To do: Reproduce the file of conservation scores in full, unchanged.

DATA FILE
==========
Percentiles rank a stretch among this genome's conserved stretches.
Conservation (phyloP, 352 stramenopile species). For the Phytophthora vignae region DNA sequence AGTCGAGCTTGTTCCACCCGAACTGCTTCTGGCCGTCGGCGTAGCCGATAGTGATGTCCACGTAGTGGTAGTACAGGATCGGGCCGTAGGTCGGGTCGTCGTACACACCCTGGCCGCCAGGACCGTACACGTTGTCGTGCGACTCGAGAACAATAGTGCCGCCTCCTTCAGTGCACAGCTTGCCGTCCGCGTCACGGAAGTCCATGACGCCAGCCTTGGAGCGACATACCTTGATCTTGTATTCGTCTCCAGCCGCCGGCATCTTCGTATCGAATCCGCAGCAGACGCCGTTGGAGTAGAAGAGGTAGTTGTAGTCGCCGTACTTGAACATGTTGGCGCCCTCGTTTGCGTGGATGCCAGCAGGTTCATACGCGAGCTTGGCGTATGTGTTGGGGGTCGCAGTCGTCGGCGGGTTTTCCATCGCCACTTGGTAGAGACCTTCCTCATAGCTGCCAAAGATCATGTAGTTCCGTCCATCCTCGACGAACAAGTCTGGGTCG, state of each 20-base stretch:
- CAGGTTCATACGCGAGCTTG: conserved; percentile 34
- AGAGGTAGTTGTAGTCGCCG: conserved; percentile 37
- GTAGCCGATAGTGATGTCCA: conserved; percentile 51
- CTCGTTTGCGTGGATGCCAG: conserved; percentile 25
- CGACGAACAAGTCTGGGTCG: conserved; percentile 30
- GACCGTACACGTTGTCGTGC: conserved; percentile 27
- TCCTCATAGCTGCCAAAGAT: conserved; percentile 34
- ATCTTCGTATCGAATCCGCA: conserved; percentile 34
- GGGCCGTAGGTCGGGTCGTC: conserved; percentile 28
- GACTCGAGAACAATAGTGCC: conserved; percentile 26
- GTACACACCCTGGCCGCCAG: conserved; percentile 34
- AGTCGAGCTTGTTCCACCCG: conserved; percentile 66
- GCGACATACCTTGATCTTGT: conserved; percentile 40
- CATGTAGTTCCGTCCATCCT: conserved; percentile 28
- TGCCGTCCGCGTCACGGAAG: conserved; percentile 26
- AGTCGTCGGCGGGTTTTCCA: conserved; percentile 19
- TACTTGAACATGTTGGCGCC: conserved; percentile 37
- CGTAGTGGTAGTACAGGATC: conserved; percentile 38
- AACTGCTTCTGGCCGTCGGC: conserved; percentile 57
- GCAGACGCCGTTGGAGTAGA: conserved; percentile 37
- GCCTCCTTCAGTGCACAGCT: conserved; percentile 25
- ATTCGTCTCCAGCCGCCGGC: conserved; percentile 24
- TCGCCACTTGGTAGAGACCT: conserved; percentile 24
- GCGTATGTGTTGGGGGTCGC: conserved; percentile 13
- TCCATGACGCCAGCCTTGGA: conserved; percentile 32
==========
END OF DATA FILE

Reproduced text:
Percentiles rank a stretch among this genome's conserved stretches.
Conservation (phyloP, 352 stramenopile species). For the Phytophthora vignae region DNA sequence AGTCGAGCTTGTTCCACCCGAACTGCTTCTGGCCGTCGGCGTAGCCGATAGTGATGTCCACGTAGTGGTAGTACAGGATCGGGCCGTAGGTCGGGTCGTCGTACACACCCTGGCCGCCAGGACCGTACACGTTGTCGTGCGACTCGAGAACAATAGTGCCGCCTCCTTCAGTGCACAGCTTGCCGTCCGCGTCACGGAAGTCCATGACGCCAGCCTTGGAGCGACATACCTTGATCTTGTATTCGTCTCCAGCCGCCGGCATCTTCGTATCGAATCCGCAGCAGACGCCGTTGGAGTAGAAGAGGTAGTTGTAGTCGCCGTACTTGAACATGTTGGCGCCCTCGTTTGCGTGGATGCCAGCAGGTTCATACGCGAGCTTGGCGTATGTGTTGGGGGTCGCAGTCGTCGGCGGGTTTTCCATCGCCACTTGGTAGAGACCTTCCTCATAGCTGCCAAAGATCATGTAGTTCCGTCCATCCTCGACGAACAAGTCTGGGTCG, state of each 20-base stretch:
- CAGGTTCATACGCGAGCTTG: conserved; percentile 34
- AGAGGTAGTTGTAGTCGCCG: conserved; percentile 37
- GTAGCCGATAGTGATGTCCA: conserved; percentile 51
- CTCGTTTGCGTGGATGCCAG: conserved; percentile 25
- CGACGAACAAGTCTGGGTCG: conserved; percentile 30
- GACCGTACACGTTGTCGTGC: conserved; percentile 27
- TCCTCATAGCTGCCAAAGAT: conserved; percentile 34
- ATCTTCGTATCGAATCCGCA: conserved; percentile 34
- GGGCCGTAGGTCGGGTCGTC: conserved; percentile 28
- GACTCGAGAACAATAGTGCC: conserved; percentile 26
- GTACACACCCTGGCCGCCAG: conserved; percentile 34
- AGTCGAGCTTGTTCCACCCG: conserved; percentile 66
- GCGACATACCTTGATCTTGT: conserved; percentile 40
- CATGTAGTTCCGTCCATCCT: conserved; percentile 28
- TGCCGTCCGCGTCACGGAAG: conserved; percentile 26
- AGTCGTCGGCGGGTTTTCCA: conserved; percentile 19
- TACTTGAACATGTTGGCGCC: conserved; percentile 37
- CGTAGTGGTAGTACAGGATC: conserved; percentile 38
- AACTGCTTCTGGCCGTCGGC: conserved; percentile 57
- GCAGACGCCGTTGGAGTAGA: conserved; percentile 37
- GCCTCCTTCAGTGCACAGCT: conserved; percentile 25
- ATTCGTCTCCAGCCGCCGGC: conserved; percentile 24
- TCGCCACTTGGTAGAGACCT: conserved; percentile 24
- GCGTATGTGTTGGGGGTCGC: conserved; percentile 13
- TCCATGACGCCAGCCTTGGA: conserved; percentile 32